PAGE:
I have been involved in marketing the new Epson Stylus Pro 4000 Professional Ink Jet Printer. The thing will do professional quality work with archival ratings of up to 200 years! I had thought of getting one and doing my own printing to avoid the labs.... but this is a back burner proposition at this time. First thing is getting lighting and backdrop equipment to take on locations.
I have always known that the marketing part would be the tough part. I am going to start by offering to do some shots for friends and provide them with prints at cost. Then when the shoot is over I will get them to critique the entire process so I can improve the whole experience. That's the key, making the experience something that is enjoyable for the customer and their family... and as in-obtrusive as possible. I am thinking that minimal equipment will be the key!
Thanks so much for your comments. You've given me LOTS to think about!
20th of November 2004 (Sat), 18:31
Precisey why I have avoided doing any wedding work. Too risky! Like you say, Sc*ew up and you have ruined a girl's one moment! That's too much pressure for me! :)
21st of November 2004 (Sun), 06:49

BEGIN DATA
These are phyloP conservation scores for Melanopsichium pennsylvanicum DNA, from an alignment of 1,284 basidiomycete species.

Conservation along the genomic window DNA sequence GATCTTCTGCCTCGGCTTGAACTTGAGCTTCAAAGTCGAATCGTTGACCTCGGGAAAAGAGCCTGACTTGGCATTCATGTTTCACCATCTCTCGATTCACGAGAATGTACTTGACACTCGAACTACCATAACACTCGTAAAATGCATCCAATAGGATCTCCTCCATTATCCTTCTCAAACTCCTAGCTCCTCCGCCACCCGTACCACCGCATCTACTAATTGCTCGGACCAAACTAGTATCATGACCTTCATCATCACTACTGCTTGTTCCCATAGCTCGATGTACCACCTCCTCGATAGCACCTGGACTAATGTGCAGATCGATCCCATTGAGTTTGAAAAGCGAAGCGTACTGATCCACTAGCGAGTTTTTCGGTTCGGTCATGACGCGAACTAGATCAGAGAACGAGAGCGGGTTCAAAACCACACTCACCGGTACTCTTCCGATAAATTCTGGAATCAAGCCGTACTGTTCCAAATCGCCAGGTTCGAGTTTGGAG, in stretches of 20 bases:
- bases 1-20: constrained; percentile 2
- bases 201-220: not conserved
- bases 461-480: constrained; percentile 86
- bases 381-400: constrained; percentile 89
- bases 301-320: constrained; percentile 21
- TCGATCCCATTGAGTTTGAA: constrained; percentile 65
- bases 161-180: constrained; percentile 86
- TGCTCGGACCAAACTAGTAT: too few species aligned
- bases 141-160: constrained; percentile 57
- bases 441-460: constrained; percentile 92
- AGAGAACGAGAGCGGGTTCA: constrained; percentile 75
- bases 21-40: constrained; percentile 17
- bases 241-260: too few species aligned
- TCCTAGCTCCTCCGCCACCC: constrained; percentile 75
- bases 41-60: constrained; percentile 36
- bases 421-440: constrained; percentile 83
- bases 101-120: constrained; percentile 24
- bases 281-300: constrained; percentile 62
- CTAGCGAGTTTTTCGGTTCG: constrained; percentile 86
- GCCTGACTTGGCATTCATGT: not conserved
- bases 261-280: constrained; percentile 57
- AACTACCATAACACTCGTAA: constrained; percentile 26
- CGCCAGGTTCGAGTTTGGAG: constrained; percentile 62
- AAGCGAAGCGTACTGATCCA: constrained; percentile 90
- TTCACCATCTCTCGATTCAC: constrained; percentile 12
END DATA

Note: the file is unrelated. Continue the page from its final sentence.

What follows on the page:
Hi Skinner, I am also 50 and started with basically the same idea as yours 6 mos ago. One advantage I have had is that I live in a very rural area where the market is not over saturated at all. I have also worked 29 yrs. for our local city with the last 16 as Park and Recreation directer so being well known and dealing with the public is not a problem. I have installed a small studio in my home and have done some work out of there but in a small town it is tough competing with the local Super Wal Mart[they own our town] which has a full time studio. Therefore I jumped in head first into doing weddings. I have done five so far with several more booked next spring. Totally agree that doing weddings are not for everyone but I take every possible safe guard from shooting with two cameras, one on tripod and the other around my neck, taking numerous shots with both so if there is an equipment failure on one all is not lost. I also take a laptop and backup my shots as time allows. Although I have thought about it I have not advertised taking the portable studio[which is what I have] into peoples homes although I think there is potential in your idea. I do have some Christmas parties booked that I will take lighting and backdrops to the job. Advertising is still a struggle I am fighting and have decided to pretty much leave it up to word of mouth. There are a few charity events I am doing that gets the buisness a ton of great advertising, official photographer for our local Relay for Life events and will be doing video of our Christmas Parade next week which I will edit to DVD and sell with proceeds going to parade committee. Sorry about my rambling but a few of the things I am doing in my struggle to get established. Good luck.